Anita Hil: one year later

November 18, 1992

When Anita Hill appeared before the Senate Judiciary Committee last year to accuse then-Supreme Court nominee Judge Clarence Thomas of sexual harassment, polls showed most Americans found her charges little short of incredible. Justice Thomas ultimately was confirmed largely on the strength of that skepticism.

Yet what a difference a year makes. Polls now show that a majority of Americans believe Ms. Hill was indeed telling the truth. The past several months have seen an 180-degree evolution in the public perception of sexual harassment.

Ms. Hill's story showed, to the widest possible audience, how ugly and demeaning such harassment was for women forced to choose between losing their self-respect or their jobs.

tTC Now, however, there is some concern that the pendulum may be swinging too far in the other direction. In a number of recent cases involving sexual harassment charges around the country, male supervisors or co-workers have been forced to resign or forgo high-level appointments on the mere allegation of such misbehavior.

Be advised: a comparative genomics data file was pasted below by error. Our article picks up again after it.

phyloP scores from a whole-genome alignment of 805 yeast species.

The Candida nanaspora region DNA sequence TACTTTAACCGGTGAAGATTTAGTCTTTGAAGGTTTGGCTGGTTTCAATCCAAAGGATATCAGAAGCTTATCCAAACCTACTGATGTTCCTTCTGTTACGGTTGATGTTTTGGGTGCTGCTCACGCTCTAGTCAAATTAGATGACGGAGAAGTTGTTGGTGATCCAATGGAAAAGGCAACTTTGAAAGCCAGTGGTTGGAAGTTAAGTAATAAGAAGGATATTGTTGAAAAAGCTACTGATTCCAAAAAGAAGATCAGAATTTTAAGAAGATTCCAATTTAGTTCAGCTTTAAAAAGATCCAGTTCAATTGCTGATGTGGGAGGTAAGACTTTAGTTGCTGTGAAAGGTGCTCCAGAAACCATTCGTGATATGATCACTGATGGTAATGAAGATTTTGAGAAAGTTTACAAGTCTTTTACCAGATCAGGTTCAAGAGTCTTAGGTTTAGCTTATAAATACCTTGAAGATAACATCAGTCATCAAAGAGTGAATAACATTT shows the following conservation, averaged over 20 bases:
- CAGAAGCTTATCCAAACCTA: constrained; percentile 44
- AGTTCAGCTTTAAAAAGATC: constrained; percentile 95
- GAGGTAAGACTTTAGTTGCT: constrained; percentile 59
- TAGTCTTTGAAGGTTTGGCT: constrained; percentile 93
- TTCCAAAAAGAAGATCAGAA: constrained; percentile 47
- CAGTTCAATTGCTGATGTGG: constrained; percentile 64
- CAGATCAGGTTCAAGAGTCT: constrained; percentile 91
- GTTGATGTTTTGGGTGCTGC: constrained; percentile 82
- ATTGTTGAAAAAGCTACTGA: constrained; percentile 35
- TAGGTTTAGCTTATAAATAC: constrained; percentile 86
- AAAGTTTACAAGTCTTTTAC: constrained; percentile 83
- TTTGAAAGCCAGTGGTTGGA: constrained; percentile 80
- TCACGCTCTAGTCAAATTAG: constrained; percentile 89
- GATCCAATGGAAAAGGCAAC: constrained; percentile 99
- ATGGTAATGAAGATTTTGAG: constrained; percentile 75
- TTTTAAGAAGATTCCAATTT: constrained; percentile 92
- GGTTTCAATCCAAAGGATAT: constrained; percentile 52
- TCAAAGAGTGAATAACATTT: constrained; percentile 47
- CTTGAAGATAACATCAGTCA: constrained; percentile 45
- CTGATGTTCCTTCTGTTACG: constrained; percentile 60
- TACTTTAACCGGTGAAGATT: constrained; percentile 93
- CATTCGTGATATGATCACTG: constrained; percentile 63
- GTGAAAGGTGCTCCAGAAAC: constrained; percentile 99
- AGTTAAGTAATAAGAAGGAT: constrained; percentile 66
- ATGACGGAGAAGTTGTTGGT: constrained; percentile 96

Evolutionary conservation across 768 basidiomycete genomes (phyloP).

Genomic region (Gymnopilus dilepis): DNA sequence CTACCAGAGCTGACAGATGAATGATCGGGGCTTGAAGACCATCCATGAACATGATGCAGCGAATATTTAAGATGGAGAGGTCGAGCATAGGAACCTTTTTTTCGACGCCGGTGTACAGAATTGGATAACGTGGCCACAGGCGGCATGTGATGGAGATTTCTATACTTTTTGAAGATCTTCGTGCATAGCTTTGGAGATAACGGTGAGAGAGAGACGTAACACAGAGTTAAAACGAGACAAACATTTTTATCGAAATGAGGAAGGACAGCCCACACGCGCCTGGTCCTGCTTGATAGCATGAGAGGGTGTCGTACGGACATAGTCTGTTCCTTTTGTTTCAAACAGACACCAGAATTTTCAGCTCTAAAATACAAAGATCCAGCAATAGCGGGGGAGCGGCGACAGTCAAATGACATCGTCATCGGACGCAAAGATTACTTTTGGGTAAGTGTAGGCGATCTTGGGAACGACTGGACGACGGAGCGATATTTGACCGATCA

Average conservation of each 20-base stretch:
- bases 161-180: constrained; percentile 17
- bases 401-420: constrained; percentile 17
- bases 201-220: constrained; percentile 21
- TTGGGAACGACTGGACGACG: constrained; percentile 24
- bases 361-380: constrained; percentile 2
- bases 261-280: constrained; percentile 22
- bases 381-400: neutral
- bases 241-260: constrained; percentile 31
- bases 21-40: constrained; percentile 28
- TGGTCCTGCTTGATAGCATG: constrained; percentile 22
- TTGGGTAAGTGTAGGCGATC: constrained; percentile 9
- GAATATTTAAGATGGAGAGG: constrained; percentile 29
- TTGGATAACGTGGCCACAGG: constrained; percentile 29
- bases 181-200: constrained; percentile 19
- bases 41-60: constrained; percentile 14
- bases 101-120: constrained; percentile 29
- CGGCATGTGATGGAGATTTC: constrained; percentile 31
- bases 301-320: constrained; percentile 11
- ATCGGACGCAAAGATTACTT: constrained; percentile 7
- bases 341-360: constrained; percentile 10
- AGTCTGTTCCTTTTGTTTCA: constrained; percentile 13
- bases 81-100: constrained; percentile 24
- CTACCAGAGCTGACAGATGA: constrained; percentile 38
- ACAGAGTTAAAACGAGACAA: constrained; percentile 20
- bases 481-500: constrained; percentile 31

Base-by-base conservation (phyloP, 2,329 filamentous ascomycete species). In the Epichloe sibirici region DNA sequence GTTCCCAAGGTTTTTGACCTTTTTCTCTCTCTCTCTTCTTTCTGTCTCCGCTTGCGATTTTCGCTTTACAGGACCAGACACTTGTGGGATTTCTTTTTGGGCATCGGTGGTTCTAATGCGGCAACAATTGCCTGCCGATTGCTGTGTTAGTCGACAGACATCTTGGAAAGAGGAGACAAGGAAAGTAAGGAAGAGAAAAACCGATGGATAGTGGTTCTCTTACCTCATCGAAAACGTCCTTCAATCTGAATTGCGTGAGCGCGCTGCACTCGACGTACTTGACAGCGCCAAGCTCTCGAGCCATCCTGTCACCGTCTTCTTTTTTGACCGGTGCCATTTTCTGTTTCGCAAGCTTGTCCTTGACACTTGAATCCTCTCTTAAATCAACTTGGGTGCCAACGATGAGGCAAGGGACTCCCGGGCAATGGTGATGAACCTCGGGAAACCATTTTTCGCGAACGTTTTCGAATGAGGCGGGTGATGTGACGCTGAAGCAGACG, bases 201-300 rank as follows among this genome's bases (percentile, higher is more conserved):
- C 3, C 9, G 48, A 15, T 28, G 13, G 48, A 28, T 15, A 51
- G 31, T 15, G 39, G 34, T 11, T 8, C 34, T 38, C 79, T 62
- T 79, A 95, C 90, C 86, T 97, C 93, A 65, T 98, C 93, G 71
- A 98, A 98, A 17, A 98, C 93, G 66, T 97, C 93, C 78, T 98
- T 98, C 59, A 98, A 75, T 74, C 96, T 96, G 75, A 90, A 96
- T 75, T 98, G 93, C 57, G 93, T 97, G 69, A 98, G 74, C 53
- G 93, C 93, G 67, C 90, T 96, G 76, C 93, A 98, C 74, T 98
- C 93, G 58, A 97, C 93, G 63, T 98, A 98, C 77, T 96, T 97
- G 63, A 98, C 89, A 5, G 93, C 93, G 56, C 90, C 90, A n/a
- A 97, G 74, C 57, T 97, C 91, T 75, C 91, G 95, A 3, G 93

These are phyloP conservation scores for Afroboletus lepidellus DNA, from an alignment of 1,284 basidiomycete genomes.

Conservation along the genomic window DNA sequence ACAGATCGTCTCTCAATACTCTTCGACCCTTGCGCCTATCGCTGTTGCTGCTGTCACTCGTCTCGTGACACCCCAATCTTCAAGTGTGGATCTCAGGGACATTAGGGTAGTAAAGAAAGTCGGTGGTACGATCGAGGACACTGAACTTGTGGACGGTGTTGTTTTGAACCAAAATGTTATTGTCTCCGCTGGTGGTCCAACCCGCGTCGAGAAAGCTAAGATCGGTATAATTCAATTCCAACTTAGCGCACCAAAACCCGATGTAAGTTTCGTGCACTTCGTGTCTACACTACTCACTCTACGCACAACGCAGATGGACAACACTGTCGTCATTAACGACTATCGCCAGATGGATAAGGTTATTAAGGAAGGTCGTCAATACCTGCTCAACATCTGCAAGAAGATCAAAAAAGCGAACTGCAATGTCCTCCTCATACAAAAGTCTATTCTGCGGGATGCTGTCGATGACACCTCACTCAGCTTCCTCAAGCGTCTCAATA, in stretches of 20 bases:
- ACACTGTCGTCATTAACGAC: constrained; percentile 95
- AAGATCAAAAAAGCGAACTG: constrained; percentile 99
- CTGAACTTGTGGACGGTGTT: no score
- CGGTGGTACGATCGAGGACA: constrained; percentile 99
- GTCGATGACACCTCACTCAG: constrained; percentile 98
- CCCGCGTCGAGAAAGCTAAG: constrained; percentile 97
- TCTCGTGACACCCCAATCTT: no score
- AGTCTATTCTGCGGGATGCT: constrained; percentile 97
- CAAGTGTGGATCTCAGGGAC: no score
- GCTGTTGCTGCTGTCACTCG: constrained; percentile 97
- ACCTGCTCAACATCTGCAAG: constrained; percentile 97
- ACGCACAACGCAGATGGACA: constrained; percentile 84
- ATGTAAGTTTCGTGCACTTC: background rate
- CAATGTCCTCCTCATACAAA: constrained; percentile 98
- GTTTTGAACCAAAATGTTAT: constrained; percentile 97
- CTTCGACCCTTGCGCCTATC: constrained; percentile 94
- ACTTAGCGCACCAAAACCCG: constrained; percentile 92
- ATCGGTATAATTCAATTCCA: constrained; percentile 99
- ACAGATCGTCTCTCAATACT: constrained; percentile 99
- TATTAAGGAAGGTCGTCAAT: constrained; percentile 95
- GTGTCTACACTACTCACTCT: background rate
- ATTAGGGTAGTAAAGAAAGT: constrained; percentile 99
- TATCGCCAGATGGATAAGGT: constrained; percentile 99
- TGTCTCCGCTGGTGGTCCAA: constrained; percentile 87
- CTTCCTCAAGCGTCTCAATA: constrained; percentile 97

First Amendment activists have sounded the alarm over what they see as an uncritical willingness to give credence to sexual harassment charges. Such a trend, they fear, reverses the presumption of innocence that protects people accused of crimes until they are proven guilty.

Moreover, charges of sexual harassment invariably stigmatize the accused and damage his reputation even if the charges ultimately turn out to be unfounded. Judge Thomas himself is an example of this: Whatever history's verdict on his performance as a jurist, he almost certainly will bear the scars of his bruising confirmation battle to the end of his days.

Clearly there must be a balance between "boys will be boys" toleration and the naive credulity that regards every allegation as tantamount to a guilty verdict. The problem is compounded by workplace gender roles and norms that are still evolving and that leave plenty of room for uncertainty on both sides as to what is acceptable.

Still, sexual harassment remains a serious problem in the workplace. Anita Hill brought it out into the open in a way that allowed women to give voice to long-suppressed fears and frustrations. For that the nation owes her thanks. But her experience was only the tip of the iceberg. The problem won't be solved so long as any woman anywhere has to put up with what Ms. Hill endured.

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